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I want to create a regular expression that finds the word tjuv (thief in swedish), which can be assembled with other words (see below for examples) and/or come in different conjugations.

Examples:

  • cykeltjuv
  • biltjuv
  • tjuvarna
  • inbrottstjuvs

The one below works for tjuv and tjuvs (a thief's), but what about the other conjugations as well as combinations with other words?

/tjuv(?:s){0,1}/ig

Now that I've learned you a little swedish it's fair that you learn me some regular expressions ;-)

EDIT: To be more specific, there's actually no case I can think of that shouldn't match with the word tjuv.

What I am doing is searching through phrases where the word tjuv exists, for example (translated to english):

1. När en familj kom hem från en utlandssemester upptäckte de att en inbrottstjuv
   hade varit i farten. <- MATCH!

2. På juldagen hade en cykeltjuv varit framme och stulit en cykel. <- MATCH


3. Violer är blå och rosor är röda <- No 'tjuv' and therefor no match
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/tjuv(?:s){0,1}/ig is much too complicated - use /tjuvs?/ig instead. –  speakr Jan 17 '13 at 21:36
    
First is bike thief? What about just /.*tjuv.*/ ? –  Bryan Glazer Jan 17 '13 at 21:36
    
@BryanGlazer: So it's actually THAT easy? –  holyredbeard Jan 17 '13 at 21:37
    
That would match tjuv surrounded by anything. Do you need something more specific? –  Bryan Glazer Jan 17 '13 at 21:38
    
What kinds of strings should not match? Not matching is the real meat of regex. –  Mathletics Jan 17 '13 at 21:38

3 Answers 3

up vote 4 down vote accepted

I think this is what you want, the word "tjuv" with other letters before and/or ahead:

/[a-z]*tjuv[a-z]*/ig

See it here on Regexr

But [a-z] is a character class covering only the ASCII characters a to z (Case independent because of the i modifier). But I think swedish has also some characters that are not included in that range.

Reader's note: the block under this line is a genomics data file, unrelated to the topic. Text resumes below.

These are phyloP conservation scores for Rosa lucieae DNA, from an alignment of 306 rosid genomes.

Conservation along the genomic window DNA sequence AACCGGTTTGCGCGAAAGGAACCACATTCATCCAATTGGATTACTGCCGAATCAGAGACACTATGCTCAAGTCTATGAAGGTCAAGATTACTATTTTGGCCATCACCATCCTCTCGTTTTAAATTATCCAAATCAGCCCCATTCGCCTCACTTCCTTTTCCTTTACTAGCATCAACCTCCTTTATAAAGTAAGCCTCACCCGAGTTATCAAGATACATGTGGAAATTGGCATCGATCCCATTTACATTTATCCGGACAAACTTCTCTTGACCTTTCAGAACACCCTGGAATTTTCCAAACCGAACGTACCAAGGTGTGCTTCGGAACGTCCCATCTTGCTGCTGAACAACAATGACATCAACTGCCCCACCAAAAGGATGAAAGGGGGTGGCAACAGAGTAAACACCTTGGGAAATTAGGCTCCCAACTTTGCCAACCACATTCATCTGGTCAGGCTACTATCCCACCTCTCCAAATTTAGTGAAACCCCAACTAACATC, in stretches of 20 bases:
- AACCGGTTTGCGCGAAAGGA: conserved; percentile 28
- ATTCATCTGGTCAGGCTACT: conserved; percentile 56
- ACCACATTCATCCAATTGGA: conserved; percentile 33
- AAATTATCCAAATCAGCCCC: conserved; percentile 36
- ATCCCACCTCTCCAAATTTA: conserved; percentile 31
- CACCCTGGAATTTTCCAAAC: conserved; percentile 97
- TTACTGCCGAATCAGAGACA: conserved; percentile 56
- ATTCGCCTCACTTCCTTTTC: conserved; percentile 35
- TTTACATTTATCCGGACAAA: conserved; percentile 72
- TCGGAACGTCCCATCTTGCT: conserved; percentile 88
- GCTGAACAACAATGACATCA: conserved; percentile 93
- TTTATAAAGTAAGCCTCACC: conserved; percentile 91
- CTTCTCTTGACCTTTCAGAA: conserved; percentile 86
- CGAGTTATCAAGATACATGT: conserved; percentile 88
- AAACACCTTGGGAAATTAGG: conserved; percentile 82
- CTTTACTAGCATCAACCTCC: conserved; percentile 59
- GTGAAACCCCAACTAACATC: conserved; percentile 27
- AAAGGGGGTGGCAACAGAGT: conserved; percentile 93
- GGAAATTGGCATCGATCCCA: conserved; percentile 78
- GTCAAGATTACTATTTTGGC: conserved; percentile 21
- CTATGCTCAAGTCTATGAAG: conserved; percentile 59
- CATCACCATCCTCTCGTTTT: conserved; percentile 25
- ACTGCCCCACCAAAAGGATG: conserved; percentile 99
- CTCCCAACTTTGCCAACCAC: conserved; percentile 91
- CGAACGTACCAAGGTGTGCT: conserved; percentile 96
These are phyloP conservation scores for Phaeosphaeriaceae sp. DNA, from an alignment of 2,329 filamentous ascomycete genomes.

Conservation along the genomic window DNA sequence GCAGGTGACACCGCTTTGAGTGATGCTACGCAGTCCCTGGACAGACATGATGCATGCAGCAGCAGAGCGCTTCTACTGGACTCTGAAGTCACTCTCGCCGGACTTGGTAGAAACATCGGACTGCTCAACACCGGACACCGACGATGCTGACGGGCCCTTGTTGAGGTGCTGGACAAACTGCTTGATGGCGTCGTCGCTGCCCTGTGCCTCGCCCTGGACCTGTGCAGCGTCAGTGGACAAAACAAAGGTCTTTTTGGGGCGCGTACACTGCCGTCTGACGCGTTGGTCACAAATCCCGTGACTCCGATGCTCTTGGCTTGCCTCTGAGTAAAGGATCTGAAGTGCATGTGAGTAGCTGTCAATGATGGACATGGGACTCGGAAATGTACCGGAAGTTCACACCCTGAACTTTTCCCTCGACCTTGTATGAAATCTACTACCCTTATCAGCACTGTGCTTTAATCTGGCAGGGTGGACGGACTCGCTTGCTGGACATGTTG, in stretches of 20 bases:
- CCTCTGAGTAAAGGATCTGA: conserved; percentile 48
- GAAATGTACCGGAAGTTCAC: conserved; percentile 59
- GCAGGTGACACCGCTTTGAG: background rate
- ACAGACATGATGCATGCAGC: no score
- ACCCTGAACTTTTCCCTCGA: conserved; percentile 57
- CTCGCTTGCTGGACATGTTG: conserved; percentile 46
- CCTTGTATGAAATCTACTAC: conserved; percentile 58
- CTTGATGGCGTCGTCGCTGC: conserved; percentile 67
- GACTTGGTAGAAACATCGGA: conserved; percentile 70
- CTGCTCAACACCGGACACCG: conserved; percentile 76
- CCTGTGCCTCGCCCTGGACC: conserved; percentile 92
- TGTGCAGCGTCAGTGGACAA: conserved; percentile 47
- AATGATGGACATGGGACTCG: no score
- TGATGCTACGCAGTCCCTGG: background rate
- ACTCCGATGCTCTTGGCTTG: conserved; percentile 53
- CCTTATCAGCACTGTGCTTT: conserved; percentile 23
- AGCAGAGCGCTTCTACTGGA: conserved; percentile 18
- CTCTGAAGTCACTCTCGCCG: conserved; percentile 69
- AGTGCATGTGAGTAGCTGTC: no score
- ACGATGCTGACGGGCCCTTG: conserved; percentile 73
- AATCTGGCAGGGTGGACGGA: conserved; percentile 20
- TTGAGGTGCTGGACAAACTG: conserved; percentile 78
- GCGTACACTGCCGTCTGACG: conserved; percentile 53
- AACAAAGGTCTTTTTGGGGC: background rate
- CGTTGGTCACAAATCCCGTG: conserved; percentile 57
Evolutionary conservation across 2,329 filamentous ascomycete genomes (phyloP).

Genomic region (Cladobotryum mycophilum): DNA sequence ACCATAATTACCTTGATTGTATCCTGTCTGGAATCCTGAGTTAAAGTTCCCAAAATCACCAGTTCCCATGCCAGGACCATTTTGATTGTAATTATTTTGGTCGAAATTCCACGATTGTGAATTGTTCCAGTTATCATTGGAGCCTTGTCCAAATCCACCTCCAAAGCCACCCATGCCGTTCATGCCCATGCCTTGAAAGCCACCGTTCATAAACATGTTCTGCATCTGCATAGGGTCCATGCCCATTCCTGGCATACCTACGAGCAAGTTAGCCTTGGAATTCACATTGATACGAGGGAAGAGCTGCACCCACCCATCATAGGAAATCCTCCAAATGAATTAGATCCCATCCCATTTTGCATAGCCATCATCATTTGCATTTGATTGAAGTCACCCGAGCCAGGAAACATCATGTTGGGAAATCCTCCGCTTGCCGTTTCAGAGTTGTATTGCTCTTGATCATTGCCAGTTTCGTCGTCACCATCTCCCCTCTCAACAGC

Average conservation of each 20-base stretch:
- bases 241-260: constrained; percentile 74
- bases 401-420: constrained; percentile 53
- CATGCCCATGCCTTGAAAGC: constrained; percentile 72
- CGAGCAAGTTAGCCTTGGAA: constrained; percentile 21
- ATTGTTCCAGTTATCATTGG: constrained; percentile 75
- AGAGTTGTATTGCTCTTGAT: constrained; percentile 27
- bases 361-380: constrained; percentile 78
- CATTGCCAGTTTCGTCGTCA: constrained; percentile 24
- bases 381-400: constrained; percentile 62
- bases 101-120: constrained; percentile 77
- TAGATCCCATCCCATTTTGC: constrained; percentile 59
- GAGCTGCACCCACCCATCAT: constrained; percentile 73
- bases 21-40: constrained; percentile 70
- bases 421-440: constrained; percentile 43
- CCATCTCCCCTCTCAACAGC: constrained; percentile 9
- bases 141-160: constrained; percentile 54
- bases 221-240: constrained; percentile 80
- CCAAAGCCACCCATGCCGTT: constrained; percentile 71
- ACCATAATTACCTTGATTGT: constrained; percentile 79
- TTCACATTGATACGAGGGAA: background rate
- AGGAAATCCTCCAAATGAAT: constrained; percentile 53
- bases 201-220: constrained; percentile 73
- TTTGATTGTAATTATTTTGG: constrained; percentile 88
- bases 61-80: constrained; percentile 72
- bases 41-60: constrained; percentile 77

So either you

  • add the missing characters to the character class

or

  • dependend on your regex flavour you can use \p{L} instead.

    \p{L} is a Unicode code point, matching every letter in any language. Would then look like:

    /\p{L}*tjuv\p{L}*/ig
    
share|improve this answer
    
Ah, got it. But what's the difference between /\p{L}*tjuv\p{L}/ig and \w*(tjuv)\w* (from another answer), which looks less complicated? –  holyredbeard Jan 17 '13 at 21:50
    
@holyredbeard, I added some information –  stema Jan 17 '13 at 21:51
    
@holyredbeard, \w is a predefined characterclass called "word character", that covers letters, digits and the underscore and this depending on the regex flavour either Unicode or ASCII based. –  stema Jan 17 '13 at 21:52
    
Ok, thanks for the info! Is it possible to combine with other words with the OR char, like this? /inbrott|stöld|\p{L}*tjuv\p{L}*/ig ? –  holyredbeard Jan 17 '13 at 21:53
    
@holyredbeard, Of course, it is. Try the Regexr link I used, this is a wonderful tool to test regexes. –  stema Jan 17 '13 at 21:55

As far as I understand the question, you are looking for words that contain any string before and/or after tjuv. In regular expressions, you normally can use the dot . to denote an arbitrary character. Therefore tjuv. matches tjuvA, tjuvX, tjuvs, ... If you want an arbitrary number of such characters, use the star *. With tjuvs.* you can match tjuvABC, tjuvs, tjuv (then the star expands to zero characters!), ...

So I think /.*tjuv.*/ could be something you want. However, here . also matches white space characters, so the regexp also matches something xxxtjuvyyy somethingelse, which might not be what you want.

It might be good to see some words that should match (or should not match). More than that, it would be a good idea to specify what programming language you are using.

share|improve this answer

i dont think that

/.*tjuv.*/ 

is good. it matches all text. This is better:

\w*(tjuv)\w*

this matches all words from your list. (and all words i with "tjuv" in it)

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